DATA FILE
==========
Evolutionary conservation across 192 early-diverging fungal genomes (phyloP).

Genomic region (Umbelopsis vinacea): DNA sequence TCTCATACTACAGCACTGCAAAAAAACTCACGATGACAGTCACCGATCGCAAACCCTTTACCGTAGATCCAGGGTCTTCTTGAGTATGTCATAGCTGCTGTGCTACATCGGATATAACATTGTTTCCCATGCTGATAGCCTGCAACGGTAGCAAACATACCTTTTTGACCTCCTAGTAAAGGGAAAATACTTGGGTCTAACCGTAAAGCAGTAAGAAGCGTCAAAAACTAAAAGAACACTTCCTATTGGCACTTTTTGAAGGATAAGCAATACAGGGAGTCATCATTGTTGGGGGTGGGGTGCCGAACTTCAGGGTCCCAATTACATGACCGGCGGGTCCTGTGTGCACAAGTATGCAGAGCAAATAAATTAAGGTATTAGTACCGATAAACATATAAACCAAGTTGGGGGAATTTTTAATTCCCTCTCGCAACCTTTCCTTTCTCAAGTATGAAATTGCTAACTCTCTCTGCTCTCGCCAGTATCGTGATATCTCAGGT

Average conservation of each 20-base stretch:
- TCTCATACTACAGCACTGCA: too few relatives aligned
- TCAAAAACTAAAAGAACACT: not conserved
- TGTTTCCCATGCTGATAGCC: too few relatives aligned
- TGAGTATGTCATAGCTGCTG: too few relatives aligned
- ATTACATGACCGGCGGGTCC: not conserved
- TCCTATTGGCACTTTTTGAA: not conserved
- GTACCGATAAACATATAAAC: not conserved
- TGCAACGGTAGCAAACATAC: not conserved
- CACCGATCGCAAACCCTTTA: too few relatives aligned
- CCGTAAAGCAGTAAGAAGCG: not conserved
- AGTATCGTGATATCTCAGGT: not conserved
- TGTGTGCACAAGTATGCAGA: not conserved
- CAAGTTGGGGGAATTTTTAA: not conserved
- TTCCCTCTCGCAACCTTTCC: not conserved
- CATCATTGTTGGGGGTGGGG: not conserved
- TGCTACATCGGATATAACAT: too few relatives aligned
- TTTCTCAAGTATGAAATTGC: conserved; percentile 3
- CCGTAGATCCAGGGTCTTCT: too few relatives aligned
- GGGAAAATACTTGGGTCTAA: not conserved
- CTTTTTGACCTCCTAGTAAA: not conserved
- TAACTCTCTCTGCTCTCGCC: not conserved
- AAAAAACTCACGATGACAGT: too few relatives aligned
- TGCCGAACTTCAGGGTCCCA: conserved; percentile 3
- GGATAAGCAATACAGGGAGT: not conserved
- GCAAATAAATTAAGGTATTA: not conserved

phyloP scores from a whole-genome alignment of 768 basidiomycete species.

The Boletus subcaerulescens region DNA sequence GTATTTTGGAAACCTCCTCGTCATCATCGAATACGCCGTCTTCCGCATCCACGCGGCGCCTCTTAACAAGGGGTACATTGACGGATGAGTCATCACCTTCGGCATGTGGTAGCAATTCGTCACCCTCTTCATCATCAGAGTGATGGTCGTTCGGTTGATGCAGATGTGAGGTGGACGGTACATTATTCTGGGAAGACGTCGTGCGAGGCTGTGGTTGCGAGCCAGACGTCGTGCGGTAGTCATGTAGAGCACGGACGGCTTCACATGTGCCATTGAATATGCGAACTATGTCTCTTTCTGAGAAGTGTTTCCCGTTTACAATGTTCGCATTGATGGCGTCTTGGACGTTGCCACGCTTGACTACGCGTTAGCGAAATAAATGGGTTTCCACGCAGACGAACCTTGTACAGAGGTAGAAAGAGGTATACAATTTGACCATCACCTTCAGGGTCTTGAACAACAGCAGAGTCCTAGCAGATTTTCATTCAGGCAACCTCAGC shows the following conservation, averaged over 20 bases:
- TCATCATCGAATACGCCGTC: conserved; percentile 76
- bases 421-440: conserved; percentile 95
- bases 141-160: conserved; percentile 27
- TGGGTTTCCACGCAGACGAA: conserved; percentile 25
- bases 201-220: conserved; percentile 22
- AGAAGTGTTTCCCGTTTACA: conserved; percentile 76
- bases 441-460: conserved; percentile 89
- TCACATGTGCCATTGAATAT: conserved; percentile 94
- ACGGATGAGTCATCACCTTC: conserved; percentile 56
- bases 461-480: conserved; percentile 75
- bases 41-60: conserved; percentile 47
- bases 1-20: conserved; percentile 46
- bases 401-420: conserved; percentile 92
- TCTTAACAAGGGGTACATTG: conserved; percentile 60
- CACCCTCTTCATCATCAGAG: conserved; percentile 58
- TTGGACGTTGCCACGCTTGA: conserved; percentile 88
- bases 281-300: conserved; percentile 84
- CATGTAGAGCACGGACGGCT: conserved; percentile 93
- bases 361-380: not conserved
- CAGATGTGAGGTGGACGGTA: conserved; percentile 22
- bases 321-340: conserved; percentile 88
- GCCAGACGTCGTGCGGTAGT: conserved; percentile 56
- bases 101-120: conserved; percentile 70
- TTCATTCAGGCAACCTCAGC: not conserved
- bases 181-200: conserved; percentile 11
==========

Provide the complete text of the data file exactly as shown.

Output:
Evolutionary conservation across 192 early-diverging fungal genomes (phyloP).

Genomic region (Umbelopsis vinacea): DNA sequence TCTCATACTACAGCACTGCAAAAAAACTCACGATGACAGTCACCGATCGCAAACCCTTTACCGTAGATCCAGGGTCTTCTTGAGTATGTCATAGCTGCTGTGCTACATCGGATATAACATTGTTTCCCATGCTGATAGCCTGCAACGGTAGCAAACATACCTTTTTGACCTCCTAGTAAAGGGAAAATACTTGGGTCTAACCGTAAAGCAGTAAGAAGCGTCAAAAACTAAAAGAACACTTCCTATTGGCACTTTTTGAAGGATAAGCAATACAGGGAGTCATCATTGTTGGGGGTGGGGTGCCGAACTTCAGGGTCCCAATTACATGACCGGCGGGTCCTGTGTGCACAAGTATGCAGAGCAAATAAATTAAGGTATTAGTACCGATAAACATATAAACCAAGTTGGGGGAATTTTTAATTCCCTCTCGCAACCTTTCCTTTCTCAAGTATGAAATTGCTAACTCTCTCTGCTCTCGCCAGTATCGTGATATCTCAGGT

Average conservation of each 20-base stretch:
- TCTCATACTACAGCACTGCA: too few relatives aligned
- TCAAAAACTAAAAGAACACT: not conserved
- TGTTTCCCATGCTGATAGCC: too few relatives aligned
- TGAGTATGTCATAGCTGCTG: too few relatives aligned
- ATTACATGACCGGCGGGTCC: not conserved
- TCCTATTGGCACTTTTTGAA: not conserved
- GTACCGATAAACATATAAAC: not conserved
- TGCAACGGTAGCAAACATAC: not conserved
- CACCGATCGCAAACCCTTTA: too few relatives aligned
- CCGTAAAGCAGTAAGAAGCG: not conserved
- AGTATCGTGATATCTCAGGT: not conserved
- TGTGTGCACAAGTATGCAGA: not conserved
- CAAGTTGGGGGAATTTTTAA: not conserved
- TTCCCTCTCGCAACCTTTCC: not conserved
- CATCATTGTTGGGGGTGGGG: not conserved
- TGCTACATCGGATATAACAT: too few relatives aligned
- TTTCTCAAGTATGAAATTGC: conserved; percentile 3
- CCGTAGATCCAGGGTCTTCT: too few relatives aligned
- GGGAAAATACTTGGGTCTAA: not conserved
- CTTTTTGACCTCCTAGTAAA: not conserved
- TAACTCTCTCTGCTCTCGCC: not conserved
- AAAAAACTCACGATGACAGT: too few relatives aligned
- TGCCGAACTTCAGGGTCCCA: conserved; percentile 3
- GGATAAGCAATACAGGGAGT: not conserved
- GCAAATAAATTAAGGTATTA: not conserved

phyloP scores from a whole-genome alignment of 768 basidiomycete species.

The Boletus subcaerulescens region DNA sequence GTATTTTGGAAACCTCCTCGTCATCATCGAATACGCCGTCTTCCGCATCCACGCGGCGCCTCTTAACAAGGGGTACATTGACGGATGAGTCATCACCTTCGGCATGTGGTAGCAATTCGTCACCCTCTTCATCATCAGAGTGATGGTCGTTCGGTTGATGCAGATGTGAGGTGGACGGTACATTATTCTGGGAAGACGTCGTGCGAGGCTGTGGTTGCGAGCCAGACGTCGTGCGGTAGTCATGTAGAGCACGGACGGCTTCACATGTGCCATTGAATATGCGAACTATGTCTCTTTCTGAGAAGTGTTTCCCGTTTACAATGTTCGCATTGATGGCGTCTTGGACGTTGCCACGCTTGACTACGCGTTAGCGAAATAAATGGGTTTCCACGCAGACGAACCTTGTACAGAGGTAGAAAGAGGTATACAATTTGACCATCACCTTCAGGGTCTTGAACAACAGCAGAGTCCTAGCAGATTTTCATTCAGGCAACCTCAGC shows the following conservation, averaged over 20 bases:
- TCATCATCGAATACGCCGTC: conserved; percentile 76
- bases 421-440: conserved; percentile 95
- bases 141-160: conserved; percentile 27
- TGGGTTTCCACGCAGACGAA: conserved; percentile 25
- bases 201-220: conserved; percentile 22
- AGAAGTGTTTCCCGTTTACA: conserved; percentile 76
- bases 441-460: conserved; percentile 89
- TCACATGTGCCATTGAATAT: conserved; percentile 94
- ACGGATGAGTCATCACCTTC: conserved; percentile 56
- bases 461-480: conserved; percentile 75
- bases 41-60: conserved; percentile 47
- bases 1-20: conserved; percentile 46
- bases 401-420: conserved; percentile 92
- TCTTAACAAGGGGTACATTG: conserved; percentile 60
- CACCCTCTTCATCATCAGAG: conserved; percentile 58
- TTGGACGTTGCCACGCTTGA: conserved; percentile 88
- bases 281-300: conserved; percentile 84
- CATGTAGAGCACGGACGGCT: conserved; percentile 93
- bases 361-380: not conserved
- CAGATGTGAGGTGGACGGTA: conserved; percentile 22
- bases 321-340: conserved; percentile 88
- GCCAGACGTCGTGCGGTAGT: conserved; percentile 56
- bases 101-120: conserved; percentile 70
- TTCATTCAGGCAACCTCAGC: not conserved
- bases 181-200: conserved; percentile 11